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 Post subject: Very Loose Ring
PostPosted: Wed Nov 01, 2017 7:16 pm 
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My flute has a very loose silver ring that no amount of humidifying or oiling seems to tighten up.

It is located at the bottom of the headjoint, which is not a compression socket for a tenon; there is no outward pressure by the tenon or the tuning slide directly on the ring. The tuning slide floats at this point, and does so for at least another three-quarter inch into the socket, at which point it is supported in some sort of lining - thread or cork I imagine.

What is the next step? Some sort of glue? Open to suggestions. Thanks.


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 Post subject: Re: Very Loose Ring
PostPosted: Wed Nov 01, 2017 8:25 pm 
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gorilla glue


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 Post subject: Re: Very Loose Ring
PostPosted: Wed Nov 01, 2017 9:04 pm 
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From C&F thread: viewtopic.php?f=2&t=46465&view=previous


Terry McGee wrote:
Good advice there from Jim. If wherever you are is sufficiently drier than where Hammy is (and, Ireland being Ireland, there's always a good chance!) for the rings to fall off, it means the wood around the slides is also under considerable tension. I'm not in favour of indescriminate use of dampits, but you can't get into trouble if you use a dampit in conjunction with a small hygrometer. Make sure it is working properly though - some of them I've seen can be 30% out. Compare it with a known reliable unit, or even put it outside and listen for the weather report on the local news! You can usually get inside them to recalibrate them (the end of the spring is attached to a moveable plate, usually secured with a drop of fingernail polish), or just mark where it ought to be.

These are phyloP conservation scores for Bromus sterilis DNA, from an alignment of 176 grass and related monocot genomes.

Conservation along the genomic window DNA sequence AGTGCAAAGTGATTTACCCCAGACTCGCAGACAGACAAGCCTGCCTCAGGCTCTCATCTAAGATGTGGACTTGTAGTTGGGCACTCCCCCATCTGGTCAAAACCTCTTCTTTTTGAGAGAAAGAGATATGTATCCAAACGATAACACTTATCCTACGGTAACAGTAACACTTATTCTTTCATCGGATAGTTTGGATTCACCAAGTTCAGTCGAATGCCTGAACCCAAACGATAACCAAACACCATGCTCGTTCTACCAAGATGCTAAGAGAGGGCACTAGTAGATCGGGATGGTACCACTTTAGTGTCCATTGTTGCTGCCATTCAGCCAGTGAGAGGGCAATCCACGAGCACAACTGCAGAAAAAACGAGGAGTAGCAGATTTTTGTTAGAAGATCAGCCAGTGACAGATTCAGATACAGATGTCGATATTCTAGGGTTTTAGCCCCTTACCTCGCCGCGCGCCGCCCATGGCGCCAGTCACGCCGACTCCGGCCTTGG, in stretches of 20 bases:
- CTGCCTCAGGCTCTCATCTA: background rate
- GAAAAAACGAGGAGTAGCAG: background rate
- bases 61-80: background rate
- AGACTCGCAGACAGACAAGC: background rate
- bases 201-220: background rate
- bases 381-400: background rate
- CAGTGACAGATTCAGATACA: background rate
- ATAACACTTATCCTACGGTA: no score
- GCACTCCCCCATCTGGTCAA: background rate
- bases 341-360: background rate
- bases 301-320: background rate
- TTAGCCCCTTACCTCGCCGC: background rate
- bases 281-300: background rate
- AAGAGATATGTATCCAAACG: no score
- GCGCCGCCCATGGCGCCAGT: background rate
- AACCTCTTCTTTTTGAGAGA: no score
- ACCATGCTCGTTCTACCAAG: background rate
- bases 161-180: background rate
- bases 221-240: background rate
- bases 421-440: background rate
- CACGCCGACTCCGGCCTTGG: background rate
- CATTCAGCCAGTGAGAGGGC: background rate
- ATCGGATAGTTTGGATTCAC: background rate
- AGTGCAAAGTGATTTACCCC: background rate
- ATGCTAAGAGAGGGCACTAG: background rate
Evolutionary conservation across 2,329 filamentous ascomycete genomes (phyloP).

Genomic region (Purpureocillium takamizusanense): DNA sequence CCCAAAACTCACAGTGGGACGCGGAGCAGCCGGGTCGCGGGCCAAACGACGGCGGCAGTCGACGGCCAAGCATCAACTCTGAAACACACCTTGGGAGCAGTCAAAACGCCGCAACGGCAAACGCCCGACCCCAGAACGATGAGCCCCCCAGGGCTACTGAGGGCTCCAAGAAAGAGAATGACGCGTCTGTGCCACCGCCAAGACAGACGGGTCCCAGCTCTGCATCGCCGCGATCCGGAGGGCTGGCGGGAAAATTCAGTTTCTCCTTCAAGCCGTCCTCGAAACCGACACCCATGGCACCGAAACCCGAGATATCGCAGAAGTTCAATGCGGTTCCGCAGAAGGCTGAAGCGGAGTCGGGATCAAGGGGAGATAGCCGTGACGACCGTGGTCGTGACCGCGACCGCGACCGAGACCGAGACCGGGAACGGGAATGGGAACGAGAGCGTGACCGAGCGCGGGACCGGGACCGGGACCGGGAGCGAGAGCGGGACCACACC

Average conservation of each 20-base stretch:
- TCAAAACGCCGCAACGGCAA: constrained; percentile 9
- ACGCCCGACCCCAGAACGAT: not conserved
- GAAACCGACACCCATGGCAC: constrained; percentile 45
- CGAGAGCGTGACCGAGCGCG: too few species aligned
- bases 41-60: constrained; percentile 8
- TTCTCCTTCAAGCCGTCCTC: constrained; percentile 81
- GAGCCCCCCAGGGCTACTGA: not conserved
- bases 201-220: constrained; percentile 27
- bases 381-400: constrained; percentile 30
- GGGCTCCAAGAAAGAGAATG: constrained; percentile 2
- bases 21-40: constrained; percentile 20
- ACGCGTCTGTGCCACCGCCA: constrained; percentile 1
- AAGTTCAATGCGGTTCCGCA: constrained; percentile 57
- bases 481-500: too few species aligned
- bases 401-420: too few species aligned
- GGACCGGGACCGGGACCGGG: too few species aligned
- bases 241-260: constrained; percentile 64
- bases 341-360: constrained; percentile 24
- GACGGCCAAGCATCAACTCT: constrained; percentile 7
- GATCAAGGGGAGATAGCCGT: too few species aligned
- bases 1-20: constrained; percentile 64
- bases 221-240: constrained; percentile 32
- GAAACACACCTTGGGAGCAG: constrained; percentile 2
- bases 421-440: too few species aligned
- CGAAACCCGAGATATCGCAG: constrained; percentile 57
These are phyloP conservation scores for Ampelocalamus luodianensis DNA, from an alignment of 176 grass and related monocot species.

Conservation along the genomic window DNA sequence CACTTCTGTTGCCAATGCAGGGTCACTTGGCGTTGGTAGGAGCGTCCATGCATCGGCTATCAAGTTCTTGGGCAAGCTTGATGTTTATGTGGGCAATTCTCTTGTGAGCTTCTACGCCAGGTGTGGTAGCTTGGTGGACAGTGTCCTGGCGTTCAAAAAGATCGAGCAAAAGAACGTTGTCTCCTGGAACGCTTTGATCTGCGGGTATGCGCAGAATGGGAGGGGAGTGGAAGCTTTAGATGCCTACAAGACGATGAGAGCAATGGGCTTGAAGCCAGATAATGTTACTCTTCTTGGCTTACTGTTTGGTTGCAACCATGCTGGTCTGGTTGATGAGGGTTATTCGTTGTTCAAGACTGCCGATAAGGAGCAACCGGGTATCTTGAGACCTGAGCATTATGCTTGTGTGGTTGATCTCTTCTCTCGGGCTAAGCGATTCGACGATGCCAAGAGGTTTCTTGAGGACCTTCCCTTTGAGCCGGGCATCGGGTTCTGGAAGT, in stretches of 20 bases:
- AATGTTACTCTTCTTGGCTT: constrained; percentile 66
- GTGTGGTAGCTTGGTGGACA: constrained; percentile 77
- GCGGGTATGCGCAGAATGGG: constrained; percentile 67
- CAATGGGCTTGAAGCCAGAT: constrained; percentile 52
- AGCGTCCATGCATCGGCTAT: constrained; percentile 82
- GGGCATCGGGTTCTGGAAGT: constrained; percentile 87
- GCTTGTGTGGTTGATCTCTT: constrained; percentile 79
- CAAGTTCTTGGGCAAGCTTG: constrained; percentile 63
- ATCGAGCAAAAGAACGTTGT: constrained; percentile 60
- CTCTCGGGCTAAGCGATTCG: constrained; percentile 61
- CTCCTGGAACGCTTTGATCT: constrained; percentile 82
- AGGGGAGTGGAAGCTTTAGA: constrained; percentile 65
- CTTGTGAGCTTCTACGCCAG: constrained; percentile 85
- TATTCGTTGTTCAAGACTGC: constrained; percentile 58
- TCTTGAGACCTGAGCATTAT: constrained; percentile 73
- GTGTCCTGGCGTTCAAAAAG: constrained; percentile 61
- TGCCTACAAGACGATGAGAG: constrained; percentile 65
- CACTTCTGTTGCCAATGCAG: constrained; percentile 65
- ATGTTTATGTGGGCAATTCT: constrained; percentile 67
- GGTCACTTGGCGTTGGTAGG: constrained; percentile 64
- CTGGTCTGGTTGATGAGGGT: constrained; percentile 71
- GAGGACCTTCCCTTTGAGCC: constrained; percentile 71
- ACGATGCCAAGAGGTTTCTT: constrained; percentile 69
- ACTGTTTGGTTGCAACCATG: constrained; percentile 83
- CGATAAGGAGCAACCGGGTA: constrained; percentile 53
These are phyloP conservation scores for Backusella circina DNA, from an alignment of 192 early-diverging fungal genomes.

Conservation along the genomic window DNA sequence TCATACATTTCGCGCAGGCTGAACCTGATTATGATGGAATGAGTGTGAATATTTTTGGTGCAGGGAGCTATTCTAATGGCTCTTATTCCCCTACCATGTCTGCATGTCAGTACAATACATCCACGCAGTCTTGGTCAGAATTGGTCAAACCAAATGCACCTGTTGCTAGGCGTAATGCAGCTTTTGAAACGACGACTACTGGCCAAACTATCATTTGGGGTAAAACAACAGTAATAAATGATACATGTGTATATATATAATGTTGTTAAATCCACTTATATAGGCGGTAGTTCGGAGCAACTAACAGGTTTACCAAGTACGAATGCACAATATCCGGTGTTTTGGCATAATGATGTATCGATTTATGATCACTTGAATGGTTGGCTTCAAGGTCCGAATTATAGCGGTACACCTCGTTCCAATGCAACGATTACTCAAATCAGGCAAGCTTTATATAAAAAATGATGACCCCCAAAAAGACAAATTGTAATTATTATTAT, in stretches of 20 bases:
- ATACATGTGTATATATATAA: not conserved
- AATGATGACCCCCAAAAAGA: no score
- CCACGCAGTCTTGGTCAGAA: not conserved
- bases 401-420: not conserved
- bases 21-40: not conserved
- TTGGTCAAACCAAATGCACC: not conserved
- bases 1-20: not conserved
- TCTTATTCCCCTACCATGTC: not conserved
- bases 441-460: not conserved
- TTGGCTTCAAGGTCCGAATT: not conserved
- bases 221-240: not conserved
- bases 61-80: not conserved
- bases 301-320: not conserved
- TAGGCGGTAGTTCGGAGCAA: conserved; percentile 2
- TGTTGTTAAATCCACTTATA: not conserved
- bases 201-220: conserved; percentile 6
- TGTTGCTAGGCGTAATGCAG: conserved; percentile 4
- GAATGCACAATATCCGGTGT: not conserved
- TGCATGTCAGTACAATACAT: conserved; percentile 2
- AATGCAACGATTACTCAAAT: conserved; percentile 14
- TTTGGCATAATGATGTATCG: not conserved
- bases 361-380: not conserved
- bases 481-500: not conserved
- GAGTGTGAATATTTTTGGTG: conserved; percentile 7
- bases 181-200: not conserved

I'd also check with Hammy on what he'd recommend on tightening the rings. Unless he has a better plan, here's my usual advice:

Fixing loose rings

The rings on wooden flutes are more than decorative. Those on the sockets are vital reinforcement for the thin wood. Wood can handle a lot of compressive load, but not ruptive. Rings can become loose when the wood shrinks after a spell of dry weather. There is an easy fix for loose rings. It's called "the old handkerchief trick" ...